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St. Joseph's University Psychology - Q&A with Patrick Ryan


Patrick Ryan is pursuing a Bachelor of Science in Psychology and doubling with a Bachelor of Art in Quantitative Economics. He is a rising sophomore, planning on graduating in 2018 from Saint Joseph’s University.

What has your experience in psychology been like at St. Joseph’s University? Were there other schools you were considering, and if so, why did you choose this one?

I have had nothing but positive experiences with Psychology at Saint Joseph's University. My teachers have provided great classroom experiences and, while I have not had the opportunity to conduct research yet, I have taken part in many intriguing studies. In choosing a school to study Psychology, there were a variety of options for me. However, what made SJU stand out was a particular meeting I had with a faculty member while visiting the school during my senior year. The faculty member was Dr. Anastasio, who I had the pleasure of having as my professor for Intro to Personality. She assured me that there would be countless opportunities for research and particularly catered to my interests in the fields of behavioral research and Behavioral Economics.

What influenced you to pursue a major/career in psychology?

Malcolm Gladwell's The Tipping Point first sparked my interest for the inner workings of the mind. After reading this work, I decided that I would take a Psychology elective and seek out more books on the topic. These inquiries supported my ultimate decision to pursue Psychology as a major.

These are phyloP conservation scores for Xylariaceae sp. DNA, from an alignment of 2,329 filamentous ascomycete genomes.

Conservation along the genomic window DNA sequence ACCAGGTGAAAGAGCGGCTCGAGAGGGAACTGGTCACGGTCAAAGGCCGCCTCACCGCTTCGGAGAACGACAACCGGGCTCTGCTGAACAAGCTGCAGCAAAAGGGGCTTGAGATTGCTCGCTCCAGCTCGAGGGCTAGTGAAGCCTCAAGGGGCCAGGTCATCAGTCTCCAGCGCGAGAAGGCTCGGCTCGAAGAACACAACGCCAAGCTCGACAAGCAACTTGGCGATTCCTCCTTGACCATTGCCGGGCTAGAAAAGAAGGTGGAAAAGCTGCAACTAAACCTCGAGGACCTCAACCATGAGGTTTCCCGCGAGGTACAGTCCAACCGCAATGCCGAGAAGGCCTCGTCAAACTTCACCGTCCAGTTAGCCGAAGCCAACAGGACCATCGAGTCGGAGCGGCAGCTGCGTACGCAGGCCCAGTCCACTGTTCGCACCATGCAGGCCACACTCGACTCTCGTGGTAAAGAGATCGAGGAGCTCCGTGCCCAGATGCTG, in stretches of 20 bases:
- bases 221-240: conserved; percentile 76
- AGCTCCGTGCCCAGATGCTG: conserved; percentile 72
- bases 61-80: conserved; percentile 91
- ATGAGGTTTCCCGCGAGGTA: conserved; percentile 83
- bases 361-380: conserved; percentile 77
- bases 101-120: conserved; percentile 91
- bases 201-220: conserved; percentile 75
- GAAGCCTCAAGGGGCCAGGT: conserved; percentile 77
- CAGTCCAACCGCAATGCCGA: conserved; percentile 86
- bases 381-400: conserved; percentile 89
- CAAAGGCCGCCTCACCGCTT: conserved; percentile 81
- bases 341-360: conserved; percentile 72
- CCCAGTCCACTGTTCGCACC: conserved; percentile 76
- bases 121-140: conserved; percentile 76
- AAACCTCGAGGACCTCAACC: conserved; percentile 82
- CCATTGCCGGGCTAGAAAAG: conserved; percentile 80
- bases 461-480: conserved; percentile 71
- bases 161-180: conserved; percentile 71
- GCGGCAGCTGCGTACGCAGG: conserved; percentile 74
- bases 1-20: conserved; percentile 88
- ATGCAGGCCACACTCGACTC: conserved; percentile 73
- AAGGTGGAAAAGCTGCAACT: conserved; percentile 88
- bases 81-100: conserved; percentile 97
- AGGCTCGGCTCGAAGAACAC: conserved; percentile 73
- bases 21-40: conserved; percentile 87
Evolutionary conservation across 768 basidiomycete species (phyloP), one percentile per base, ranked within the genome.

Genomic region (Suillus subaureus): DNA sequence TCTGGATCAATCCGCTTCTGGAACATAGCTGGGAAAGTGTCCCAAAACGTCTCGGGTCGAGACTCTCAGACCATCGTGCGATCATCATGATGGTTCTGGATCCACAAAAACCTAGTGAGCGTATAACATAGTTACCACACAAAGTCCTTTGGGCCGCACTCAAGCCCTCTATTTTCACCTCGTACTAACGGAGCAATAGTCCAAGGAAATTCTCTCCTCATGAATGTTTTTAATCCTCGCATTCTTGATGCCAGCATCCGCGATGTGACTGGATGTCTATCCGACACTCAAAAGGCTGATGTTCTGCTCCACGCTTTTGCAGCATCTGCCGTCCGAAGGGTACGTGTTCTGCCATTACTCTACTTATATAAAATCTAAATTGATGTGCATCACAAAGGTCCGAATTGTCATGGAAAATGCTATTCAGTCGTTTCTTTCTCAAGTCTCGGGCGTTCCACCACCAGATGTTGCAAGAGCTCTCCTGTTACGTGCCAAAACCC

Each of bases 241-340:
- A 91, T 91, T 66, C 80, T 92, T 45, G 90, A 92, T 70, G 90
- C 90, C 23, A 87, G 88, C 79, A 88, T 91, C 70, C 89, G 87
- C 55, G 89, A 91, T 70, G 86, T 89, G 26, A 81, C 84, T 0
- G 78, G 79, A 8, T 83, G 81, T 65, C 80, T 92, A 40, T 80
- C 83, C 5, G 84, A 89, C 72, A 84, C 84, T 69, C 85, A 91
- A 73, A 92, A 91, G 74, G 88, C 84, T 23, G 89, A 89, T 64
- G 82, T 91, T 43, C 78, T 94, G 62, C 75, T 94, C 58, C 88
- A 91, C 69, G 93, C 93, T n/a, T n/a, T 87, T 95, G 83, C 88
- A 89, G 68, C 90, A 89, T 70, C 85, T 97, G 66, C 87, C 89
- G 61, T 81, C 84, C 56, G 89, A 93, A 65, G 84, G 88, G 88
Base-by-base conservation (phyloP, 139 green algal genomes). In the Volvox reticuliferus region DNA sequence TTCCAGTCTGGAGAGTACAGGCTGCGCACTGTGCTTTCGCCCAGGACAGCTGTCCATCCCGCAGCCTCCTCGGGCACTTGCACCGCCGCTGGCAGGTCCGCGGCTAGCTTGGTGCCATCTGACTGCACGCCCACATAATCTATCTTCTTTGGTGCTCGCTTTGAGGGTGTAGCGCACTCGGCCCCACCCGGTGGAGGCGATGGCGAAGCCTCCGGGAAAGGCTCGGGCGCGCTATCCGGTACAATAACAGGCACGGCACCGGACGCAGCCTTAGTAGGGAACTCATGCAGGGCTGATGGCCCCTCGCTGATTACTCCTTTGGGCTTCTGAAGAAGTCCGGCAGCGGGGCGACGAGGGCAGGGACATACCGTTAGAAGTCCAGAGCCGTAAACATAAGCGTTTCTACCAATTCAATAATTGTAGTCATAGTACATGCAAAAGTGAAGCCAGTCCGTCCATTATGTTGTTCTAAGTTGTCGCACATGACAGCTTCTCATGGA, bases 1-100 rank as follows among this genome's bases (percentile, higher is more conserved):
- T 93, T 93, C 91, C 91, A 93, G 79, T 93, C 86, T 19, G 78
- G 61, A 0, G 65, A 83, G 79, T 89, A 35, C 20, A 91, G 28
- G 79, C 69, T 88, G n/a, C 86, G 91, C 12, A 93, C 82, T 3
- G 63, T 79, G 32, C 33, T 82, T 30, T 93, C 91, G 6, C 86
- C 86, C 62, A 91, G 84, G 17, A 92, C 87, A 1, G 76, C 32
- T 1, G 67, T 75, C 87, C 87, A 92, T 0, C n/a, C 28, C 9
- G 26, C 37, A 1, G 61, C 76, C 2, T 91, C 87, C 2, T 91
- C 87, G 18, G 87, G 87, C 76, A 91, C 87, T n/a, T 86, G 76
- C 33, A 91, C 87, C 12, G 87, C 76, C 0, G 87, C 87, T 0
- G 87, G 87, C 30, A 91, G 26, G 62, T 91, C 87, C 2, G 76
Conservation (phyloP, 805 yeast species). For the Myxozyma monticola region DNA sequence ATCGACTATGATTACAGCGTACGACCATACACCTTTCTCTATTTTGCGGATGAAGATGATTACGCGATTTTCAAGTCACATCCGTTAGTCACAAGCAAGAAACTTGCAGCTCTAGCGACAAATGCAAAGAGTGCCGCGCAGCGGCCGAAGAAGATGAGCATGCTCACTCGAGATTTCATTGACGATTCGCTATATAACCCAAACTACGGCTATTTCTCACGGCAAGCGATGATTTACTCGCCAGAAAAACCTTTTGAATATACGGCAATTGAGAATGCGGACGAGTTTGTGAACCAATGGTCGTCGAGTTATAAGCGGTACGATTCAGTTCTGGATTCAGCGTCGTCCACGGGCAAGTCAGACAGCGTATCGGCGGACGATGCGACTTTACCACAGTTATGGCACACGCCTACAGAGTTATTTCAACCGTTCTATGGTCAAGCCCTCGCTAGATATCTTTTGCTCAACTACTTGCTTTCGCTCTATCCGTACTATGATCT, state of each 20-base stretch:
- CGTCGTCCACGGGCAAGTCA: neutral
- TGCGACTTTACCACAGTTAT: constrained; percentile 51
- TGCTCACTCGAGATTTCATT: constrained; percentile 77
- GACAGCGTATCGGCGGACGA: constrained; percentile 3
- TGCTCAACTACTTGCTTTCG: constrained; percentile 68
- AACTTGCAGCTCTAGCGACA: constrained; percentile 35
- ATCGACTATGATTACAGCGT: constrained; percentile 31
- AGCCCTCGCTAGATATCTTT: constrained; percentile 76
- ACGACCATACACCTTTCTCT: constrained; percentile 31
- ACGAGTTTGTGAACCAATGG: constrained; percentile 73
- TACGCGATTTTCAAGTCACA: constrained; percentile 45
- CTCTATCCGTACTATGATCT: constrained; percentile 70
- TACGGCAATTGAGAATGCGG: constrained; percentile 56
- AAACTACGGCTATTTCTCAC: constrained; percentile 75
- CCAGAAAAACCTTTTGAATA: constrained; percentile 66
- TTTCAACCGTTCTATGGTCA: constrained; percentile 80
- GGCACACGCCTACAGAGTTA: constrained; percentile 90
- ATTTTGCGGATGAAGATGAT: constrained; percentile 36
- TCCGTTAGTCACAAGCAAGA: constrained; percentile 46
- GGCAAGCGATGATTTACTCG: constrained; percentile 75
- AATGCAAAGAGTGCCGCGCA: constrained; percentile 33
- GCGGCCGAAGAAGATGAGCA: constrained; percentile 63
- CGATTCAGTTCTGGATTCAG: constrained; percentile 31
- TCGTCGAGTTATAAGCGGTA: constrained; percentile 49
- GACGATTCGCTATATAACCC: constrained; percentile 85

Have you participated in any internships? If so, how many, how were they, and did you find the schools resources to be helpful in helping you find this opportunity?

Currently I am interning at a small family wealth management firm where I assist in organizational work and research on various foreign and domestic markets. Since I only just completed my freshman year at the university, I have not had the opportunity participate in an internship connected to Psychology. However, as an upperclassmen at SJU, students have an opportunity to participate in a Psychology internship as an experiential requirement. While I have not participated in this program, some students that I know mentioned how helpful the department was in their internship searches. 

What are your future career plans and aspirations?

I can’t say with any certainty what my future career plans and aspirations are, I feel like they have been changing every day. I would like to do something related to the field of Behavioral Economics. I think applying Psychology to other fields to better understand behavior and decision making is extremely interesting.

What has been the most challenging aspect of studying psychology, and was this something you had originally anticipated?

For me, the most challenging aspect of studying psychology has been focusing on the biological aspect of the subject. The biological makeup of the brain and body may not have been something that I originally anticipated to study, but I welcome it. While it is difficult at times to remember various structures and functions, it is an aspect of Psychology that I enjoy learning about.

What advice would you give someone else trying to break into this field? 

My advice to anyone thinking about breaking into the field of Psychology would be not to be deterred by what people say. I have encountered many people who think that I’ll never get a job with a Psychology degree or who tell me how much education I will need for a decent job. I firmly believe that if you work hard, you will be successful. So if the field interests you, study it!

Is there anything you wish you had known about psychology ahead of time before choosing this career path?

I would say that I wish that I had known more about applications of Psychology and different avenues of careers. I knew that Psychology interested me but that I did not have any desire to be a clinical psychologist. Through my own research and discussions with professors I have found many applications for the field. However, this would have been very helpful information to know before choosing Psychology as my major. 

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